# Krull's principal ideal theorem

In commutative algebra, **Krull's principal ideal theorem**, named after Wolfgang Krull (1899–1971), gives a bound on the height of a principal ideal in a commutative Noetherian ring. The theorem is sometimes referred to by its German name, *Krulls Hauptidealsatz* (*Satz* meaning "proposition" or "theorem").

Precisely, if *R* is a Noetherian ring and *I* is a principal, proper ideal of *R*, then each minimal prime ideal over *I* has height at most one.

This theorem can be generalized to ideals that are not principal, and the result is often called **Krull's height theorem**. This says that if *R* is a Noetherian ring and *I* is a proper ideal generated by *n* elements of *R*, then each minimal prime over *I* has height at most *n*. The converse is also true: if a prime ideal has height *n*, then it is a minimal prime ideal over an ideal generated by *n* elements.^{[1]}

The principal ideal theorem and the generalization, the height theorem, both follow from the fundamental theorem of dimension theory in commutative algebra (see also below for the direct proofs). Bourbaki's *Commutative Algebra* gives a direct proof. Kaplansky's *Commutative Rings* includes a proof due to David Rees.

## Proofs[edit]

### Proof of the principal ideal theorem[edit]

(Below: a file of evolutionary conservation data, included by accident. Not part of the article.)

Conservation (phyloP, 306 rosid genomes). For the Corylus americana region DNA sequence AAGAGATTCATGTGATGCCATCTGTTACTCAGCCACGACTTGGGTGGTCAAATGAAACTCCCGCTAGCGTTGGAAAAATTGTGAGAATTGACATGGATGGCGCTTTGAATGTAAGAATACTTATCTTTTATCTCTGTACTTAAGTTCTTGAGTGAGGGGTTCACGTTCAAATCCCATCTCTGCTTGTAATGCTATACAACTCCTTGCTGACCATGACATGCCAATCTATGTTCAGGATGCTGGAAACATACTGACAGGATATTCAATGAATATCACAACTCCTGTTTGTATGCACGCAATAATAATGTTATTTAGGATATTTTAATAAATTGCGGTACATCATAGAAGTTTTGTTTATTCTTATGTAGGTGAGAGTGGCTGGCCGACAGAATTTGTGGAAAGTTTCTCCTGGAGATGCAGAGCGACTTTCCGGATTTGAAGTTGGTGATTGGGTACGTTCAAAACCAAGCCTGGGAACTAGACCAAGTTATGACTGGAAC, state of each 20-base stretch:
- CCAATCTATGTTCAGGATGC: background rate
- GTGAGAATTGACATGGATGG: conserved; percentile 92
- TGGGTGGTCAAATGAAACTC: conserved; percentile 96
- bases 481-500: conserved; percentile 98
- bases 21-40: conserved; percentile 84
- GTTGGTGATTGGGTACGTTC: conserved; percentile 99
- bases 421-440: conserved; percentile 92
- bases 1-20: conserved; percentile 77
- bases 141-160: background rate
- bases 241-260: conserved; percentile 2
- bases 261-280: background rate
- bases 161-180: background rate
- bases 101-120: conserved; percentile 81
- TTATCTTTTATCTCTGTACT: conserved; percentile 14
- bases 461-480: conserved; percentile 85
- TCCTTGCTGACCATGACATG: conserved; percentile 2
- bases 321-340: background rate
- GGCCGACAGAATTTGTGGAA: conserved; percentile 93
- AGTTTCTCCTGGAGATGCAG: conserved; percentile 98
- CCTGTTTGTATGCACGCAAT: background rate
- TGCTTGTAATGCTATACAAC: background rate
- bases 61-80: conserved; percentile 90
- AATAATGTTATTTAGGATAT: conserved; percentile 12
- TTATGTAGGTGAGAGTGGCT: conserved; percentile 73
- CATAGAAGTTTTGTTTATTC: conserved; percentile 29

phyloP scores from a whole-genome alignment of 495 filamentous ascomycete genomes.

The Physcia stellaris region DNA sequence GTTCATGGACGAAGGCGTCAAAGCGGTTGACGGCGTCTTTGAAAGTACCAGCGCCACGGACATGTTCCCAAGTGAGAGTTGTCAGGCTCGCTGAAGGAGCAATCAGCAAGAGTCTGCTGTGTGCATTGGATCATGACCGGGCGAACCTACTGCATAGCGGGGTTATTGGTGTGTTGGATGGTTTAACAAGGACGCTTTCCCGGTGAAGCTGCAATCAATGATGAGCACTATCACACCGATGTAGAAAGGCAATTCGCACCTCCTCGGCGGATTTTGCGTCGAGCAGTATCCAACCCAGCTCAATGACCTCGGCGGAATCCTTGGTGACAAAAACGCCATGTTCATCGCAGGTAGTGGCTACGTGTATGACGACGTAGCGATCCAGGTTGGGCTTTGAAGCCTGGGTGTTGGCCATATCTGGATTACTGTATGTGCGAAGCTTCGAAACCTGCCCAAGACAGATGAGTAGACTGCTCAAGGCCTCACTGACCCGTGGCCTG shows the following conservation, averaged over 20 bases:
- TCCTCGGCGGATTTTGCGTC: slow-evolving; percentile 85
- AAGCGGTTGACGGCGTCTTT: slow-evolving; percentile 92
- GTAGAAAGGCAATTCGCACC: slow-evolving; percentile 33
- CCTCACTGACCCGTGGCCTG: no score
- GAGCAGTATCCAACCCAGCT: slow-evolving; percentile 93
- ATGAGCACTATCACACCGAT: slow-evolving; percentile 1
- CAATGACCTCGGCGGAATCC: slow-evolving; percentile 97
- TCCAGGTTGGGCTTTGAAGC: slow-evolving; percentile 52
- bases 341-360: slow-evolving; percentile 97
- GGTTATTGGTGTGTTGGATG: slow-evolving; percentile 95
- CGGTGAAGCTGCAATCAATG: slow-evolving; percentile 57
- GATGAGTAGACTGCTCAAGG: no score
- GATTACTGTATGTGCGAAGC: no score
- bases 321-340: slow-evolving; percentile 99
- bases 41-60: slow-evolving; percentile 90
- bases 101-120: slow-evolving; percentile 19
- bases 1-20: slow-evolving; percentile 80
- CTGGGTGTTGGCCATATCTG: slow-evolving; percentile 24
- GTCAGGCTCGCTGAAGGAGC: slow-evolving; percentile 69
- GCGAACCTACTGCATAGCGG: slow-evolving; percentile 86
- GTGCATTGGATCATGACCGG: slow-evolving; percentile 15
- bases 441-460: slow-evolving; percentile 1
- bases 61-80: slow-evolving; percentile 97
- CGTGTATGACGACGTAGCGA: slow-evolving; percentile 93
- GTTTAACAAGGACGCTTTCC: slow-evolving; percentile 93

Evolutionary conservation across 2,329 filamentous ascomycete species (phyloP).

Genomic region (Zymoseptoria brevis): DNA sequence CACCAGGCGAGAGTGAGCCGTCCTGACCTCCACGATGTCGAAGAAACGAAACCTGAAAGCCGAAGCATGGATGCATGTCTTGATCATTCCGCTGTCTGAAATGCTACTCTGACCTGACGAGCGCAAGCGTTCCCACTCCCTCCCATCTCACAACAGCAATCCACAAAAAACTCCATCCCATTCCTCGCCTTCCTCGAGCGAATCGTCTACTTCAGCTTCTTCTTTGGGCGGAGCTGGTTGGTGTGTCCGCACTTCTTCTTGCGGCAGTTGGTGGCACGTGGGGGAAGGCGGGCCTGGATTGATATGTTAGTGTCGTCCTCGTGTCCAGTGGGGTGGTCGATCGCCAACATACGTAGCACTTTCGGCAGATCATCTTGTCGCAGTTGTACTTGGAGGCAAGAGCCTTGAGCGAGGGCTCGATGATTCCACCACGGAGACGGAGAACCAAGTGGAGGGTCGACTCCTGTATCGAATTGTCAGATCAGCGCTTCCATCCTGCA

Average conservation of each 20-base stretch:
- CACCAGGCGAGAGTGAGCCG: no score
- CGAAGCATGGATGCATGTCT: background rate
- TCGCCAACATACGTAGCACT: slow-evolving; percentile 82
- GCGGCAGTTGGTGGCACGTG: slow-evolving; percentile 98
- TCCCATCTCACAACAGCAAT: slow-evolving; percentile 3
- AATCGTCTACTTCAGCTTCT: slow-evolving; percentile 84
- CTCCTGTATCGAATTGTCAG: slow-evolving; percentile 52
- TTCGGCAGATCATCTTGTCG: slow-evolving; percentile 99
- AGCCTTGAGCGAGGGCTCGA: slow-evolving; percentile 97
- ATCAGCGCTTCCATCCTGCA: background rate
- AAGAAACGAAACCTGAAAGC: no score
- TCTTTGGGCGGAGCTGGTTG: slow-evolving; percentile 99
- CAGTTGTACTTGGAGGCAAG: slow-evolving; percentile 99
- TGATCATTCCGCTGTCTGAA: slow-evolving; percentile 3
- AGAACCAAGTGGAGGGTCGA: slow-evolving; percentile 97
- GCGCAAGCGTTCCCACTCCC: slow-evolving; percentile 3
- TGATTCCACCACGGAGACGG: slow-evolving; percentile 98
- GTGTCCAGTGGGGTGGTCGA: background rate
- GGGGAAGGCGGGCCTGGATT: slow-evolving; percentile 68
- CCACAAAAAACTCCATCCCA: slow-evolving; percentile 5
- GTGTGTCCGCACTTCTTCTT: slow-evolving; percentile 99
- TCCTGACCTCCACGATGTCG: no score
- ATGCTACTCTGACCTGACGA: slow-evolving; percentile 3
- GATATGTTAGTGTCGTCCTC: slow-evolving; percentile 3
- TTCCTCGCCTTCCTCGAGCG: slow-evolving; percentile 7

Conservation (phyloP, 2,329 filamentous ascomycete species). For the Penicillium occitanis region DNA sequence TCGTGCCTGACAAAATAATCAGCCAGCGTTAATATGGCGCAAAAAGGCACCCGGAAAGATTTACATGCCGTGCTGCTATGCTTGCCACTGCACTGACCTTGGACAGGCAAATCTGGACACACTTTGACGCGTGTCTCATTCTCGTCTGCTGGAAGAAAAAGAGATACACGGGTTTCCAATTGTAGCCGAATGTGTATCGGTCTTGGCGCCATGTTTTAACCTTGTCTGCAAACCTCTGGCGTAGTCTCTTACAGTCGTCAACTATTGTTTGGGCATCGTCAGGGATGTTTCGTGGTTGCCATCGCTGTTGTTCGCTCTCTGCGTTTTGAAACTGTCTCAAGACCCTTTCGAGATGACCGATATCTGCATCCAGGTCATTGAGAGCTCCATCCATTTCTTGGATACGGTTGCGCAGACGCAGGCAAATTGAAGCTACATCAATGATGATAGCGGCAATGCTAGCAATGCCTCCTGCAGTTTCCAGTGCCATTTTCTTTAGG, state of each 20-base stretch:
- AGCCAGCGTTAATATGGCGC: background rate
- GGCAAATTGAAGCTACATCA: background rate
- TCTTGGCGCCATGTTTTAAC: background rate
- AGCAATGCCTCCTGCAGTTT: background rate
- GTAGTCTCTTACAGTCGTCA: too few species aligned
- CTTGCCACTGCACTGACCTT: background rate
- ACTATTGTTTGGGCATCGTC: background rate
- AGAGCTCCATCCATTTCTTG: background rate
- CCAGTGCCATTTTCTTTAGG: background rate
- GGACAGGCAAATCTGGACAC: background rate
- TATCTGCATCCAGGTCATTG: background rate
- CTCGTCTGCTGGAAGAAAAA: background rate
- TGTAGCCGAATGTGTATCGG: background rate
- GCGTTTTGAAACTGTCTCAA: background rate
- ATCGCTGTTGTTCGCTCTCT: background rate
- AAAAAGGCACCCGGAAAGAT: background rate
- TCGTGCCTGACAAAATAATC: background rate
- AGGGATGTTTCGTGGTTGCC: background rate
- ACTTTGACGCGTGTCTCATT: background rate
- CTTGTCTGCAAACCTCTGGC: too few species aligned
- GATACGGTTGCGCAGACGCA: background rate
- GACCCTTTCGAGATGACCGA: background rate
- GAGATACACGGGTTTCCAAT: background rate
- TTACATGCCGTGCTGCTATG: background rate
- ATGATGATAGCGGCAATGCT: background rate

Let be a Noetherian ring, *x* an element of it and a minimal prime over *x*. Replacing *A* by the localization , we can assume is local with the maximal ideal . Let be a strictly smaller prime ideal and let , which is a -primary ideal called the *n*-th symbolic power of . It forms a descending chain of ideals . Thus, there is the descending chain of ideals in the ring . Now, the radical is the intersection of all minimal prime ideals containg ; is among them. But is a unique maximal ideal and thus . Since contains some power of its radical, it follows that is an Artinian ring and thus the chain stabilizes and so there is some *n* such that . It implies:

- ,

from the fact is -primary (if is in , then with and . Since is minimal over , and so implies is in .) Now, quotienting out both sides by yields . Then, by Nakayama's lemma (which says a finitely generated module *M* is zero if for some ideal *I* contained in the radical), we get ; i.e., and thus . Using Nakayama's lemma again, and is an Artinian ring; thus, the height of is zero.

### Proof of the height theorem[edit]

Krull’s height theorem can be proved as a consequence of the principal ideal theorem by induction on the number of elements. Let be elements in , a minimal prime over and a prime ideal such that there is no prime strictly between them. Replacing by the localization we can assume is a local ring; note we then have . By minimality, cannot contain all the ; relabeling the subscripts, say, . Since every prime ideal containing is between and , and thus we can write for each ,

with and . Now we consider the ring and the corresponding chain in it. If is a minimal prime over , then contains and thus ; that is to say, is a minimal prime over and so, by Krull’s principal ideal theorem, is a minimal prime (over zero); is a minimal prime over . By inductive hypothesis, and thus .

## References[edit]

- Eisenbud, David (1995).
*Commutative Algebra with a View Toward Algebraic Geometry*. Graduate Texts in Mathematics.**150**. Springer-Verlag. doi:10.1007/978-1-4612-5350-1. ISBN 0-387-94268-8. - Matsumura, Hideyuki (1970),
*Commutative Algebra*, New York: Benjamin, see in particular section (12.I), p. 77 - http://www.math.lsa.umich.edu/~hochster/615W10/supDim.pdf